Knight Lab Projects is a collaborative effort from the community at Northwestern University in Chicago and San Francisco. It comprises a team of designers, developers, students, and educators, all of whom work together to create digital storytelling tools.
The idea is to develop new ways to communicate digitally as a means to enhance journalism and its ever-changing development in the digital age. As such, this lab produces new tools regularly to help tell stories in different ways.
From a map that lets you move location to learn more about the area, to an audio embed that allows you to hear an actual crowd as you're reading about a protest, these and more tools are all freely available to use.
So can you use Knight Lab Projects in education?
What is Knight Lab Projects?
Knight Lab Projects is designed to help push journalism forward yet it is a very useful tool, or set of tools, for educators and students too. Since these are developed to be easy to use and intuitive, even younger students can get involved via nearly any device with a web browser.
Telling stories in a new way can allow students to change how they think and become more engaged in the subjects they are covering. Since this is a very open set of platforms, it can be applied to many subjects, from English and social studies to history and STEM.
The work is ongoing and community-based so expect there to be more tools to be added. But equally, you may find some glitches along the way so it's always a good idea to test these out before use in class, and even to then work with students to make sure it's all clear and they're able to use the tools.
How does Knight Lab Projects work?
Knight Lab Projects is made up of a selection of tools you can use via a web browser. Each one can be selected to take you onto a page that explains what it is and how it works. There is then a big "Make" button in green that allows you and your students to start using the tool to build you own creations.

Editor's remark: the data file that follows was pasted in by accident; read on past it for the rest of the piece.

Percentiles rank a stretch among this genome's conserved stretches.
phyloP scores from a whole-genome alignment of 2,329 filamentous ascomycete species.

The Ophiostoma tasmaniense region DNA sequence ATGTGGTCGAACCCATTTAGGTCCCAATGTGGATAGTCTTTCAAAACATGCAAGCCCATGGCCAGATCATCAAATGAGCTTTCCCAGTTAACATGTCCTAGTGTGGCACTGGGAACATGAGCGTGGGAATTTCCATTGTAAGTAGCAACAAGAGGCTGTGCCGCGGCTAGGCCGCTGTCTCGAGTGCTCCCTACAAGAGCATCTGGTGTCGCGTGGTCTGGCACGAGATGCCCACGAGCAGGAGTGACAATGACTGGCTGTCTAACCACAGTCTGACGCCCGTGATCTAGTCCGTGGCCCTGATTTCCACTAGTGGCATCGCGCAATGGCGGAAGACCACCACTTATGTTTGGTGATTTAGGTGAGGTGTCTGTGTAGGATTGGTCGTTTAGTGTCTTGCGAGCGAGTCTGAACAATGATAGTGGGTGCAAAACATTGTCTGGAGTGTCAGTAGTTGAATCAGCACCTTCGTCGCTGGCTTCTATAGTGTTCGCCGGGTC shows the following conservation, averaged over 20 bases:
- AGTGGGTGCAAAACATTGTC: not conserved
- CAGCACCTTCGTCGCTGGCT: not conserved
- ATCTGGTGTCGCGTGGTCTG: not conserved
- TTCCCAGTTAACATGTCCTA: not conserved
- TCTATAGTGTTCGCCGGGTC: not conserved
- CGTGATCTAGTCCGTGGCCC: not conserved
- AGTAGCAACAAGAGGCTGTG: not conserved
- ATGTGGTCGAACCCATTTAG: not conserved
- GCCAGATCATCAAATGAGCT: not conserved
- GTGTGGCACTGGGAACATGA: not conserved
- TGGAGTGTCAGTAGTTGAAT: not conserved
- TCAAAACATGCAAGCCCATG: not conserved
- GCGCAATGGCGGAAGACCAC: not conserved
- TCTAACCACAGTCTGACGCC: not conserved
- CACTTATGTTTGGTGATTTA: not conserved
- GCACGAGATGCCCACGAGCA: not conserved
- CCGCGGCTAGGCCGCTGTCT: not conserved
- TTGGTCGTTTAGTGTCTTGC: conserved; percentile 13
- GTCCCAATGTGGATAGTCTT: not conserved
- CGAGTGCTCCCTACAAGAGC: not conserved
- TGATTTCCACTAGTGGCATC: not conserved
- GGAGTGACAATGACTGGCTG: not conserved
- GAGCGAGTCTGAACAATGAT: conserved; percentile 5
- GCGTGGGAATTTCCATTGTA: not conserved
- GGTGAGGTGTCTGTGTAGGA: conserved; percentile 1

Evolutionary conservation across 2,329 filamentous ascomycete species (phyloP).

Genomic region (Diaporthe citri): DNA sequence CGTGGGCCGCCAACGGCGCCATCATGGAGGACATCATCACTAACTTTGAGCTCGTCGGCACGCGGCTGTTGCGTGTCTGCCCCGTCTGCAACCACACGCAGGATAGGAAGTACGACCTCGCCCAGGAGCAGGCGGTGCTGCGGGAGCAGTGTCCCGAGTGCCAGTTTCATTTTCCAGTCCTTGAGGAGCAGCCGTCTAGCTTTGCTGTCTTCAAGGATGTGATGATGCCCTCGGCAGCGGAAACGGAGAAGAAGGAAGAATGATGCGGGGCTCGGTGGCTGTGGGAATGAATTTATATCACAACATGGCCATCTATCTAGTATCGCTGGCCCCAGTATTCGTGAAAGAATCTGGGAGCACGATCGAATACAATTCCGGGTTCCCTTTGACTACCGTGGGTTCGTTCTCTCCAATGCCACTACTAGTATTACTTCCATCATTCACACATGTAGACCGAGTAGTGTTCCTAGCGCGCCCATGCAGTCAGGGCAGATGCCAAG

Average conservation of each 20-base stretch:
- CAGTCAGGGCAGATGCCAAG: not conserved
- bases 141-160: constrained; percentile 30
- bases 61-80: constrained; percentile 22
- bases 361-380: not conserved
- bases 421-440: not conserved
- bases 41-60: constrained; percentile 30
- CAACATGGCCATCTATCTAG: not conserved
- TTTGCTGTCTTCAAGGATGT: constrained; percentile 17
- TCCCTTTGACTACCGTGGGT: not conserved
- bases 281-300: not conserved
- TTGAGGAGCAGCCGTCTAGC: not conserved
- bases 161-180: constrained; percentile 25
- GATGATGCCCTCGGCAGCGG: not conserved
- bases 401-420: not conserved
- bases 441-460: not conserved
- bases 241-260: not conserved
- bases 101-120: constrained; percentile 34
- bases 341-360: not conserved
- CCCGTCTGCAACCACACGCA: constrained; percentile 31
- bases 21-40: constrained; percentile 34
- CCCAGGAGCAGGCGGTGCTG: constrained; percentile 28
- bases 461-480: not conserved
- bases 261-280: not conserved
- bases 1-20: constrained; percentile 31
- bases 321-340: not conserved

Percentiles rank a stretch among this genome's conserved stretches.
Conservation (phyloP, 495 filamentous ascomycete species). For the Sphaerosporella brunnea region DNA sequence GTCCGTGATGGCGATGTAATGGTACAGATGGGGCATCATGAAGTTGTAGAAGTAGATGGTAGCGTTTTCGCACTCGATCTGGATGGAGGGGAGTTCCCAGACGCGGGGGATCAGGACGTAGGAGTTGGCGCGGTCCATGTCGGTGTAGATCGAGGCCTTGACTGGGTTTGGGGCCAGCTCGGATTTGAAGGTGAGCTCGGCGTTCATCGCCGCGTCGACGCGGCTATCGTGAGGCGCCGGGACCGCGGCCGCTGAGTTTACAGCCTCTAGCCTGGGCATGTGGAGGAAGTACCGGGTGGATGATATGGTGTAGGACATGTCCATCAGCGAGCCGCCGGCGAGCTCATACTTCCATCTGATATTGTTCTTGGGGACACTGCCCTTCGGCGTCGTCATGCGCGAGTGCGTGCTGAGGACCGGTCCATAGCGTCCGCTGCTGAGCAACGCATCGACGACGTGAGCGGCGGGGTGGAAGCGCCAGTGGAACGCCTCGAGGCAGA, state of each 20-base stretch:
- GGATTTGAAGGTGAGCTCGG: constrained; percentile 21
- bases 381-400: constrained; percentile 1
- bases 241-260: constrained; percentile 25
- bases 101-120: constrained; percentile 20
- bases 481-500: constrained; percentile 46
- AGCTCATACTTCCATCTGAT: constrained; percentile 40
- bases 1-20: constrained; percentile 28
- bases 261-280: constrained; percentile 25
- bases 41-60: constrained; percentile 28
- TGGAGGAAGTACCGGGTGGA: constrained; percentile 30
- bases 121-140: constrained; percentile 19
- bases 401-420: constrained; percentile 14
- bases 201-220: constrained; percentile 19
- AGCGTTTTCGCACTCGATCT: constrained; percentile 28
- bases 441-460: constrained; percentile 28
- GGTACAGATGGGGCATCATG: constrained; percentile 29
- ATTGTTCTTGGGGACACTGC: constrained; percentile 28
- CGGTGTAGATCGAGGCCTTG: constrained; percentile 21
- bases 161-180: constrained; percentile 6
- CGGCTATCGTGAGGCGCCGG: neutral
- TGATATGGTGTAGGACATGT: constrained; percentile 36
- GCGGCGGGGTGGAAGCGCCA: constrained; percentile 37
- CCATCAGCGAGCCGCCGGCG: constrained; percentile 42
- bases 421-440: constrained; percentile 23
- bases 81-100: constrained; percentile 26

For example, the StoryMap (above) allows you to pull in media from a variety of sources to tell stories that are geographically focused. Perhaps a class could tell a story of the U.S. westward expansion, setting separate sections for each student or group.
There are other tools including:
- SceneVR, which incorporates 360-degree photos and annotations to tell stories;
- Soundcite, which lets you put audio into text as it's read;
- Timeline, to make a timeline look great;
- StoryLine, to use numbers as a base to build stories from;
- and Juxtapose, to show two images side by side telling the change.
These are the basics but there are also more in beta and prototype, but more on those next.
What are the best Knight Lab Projects features?
Knight Lab Projects offers lots of helpful tools but for in-class use something such as SceneVR might be a bit difficult to navigate without a dedicated 360-degree camera. But most of the other tools should be easy to use by students right there from their own or the class device.
The selection of tools is a great part of this offering as it allows students to choose which is best for the story they want to tell. There are also projects in beta or at the prototype phases, allowing students to try early and feel they're doing something totally new.
For example, the SnapMap prototype allows you to collate photos you've taken in a way that populates a map – a great way to describe a travel blog or a school trip perhaps.
BookRx is another useful prototype that uses the person's Twitter account. Based on data in there, it is able to make intelligent predictions of books you're going to want to read.
Soundcite could be a very useful tool in music, allowing students to add musical parts into text describing what is happening as they work.
How much does Knight Lab Projects cost?
Knight Lab Projects is a free community-based system that is funded by Northwestern University. All the tools it has created so far are available freely to use online, with no ads. You don't even have to give any personal info such as a name or email to get started using these tools.
Knight Lab Projects best tips and tricks
Map the holidays
Have students keep a timeline-based diary of the holidays, not necessarily to turn in, but as a way to get them using the tool and perhaps expressing themselves in a digital journal too.
Storymap a trip
Have students document a trip they've been on, with school or otherwise, and upload using the mapping tool to help make it a visual experience.
Use Storyline in history and math
The Storyline tool puts numbers front and center with words as annotations. Have students tell the story of their numbers -- be it math, physics, chemistry, or beyond -- using this system.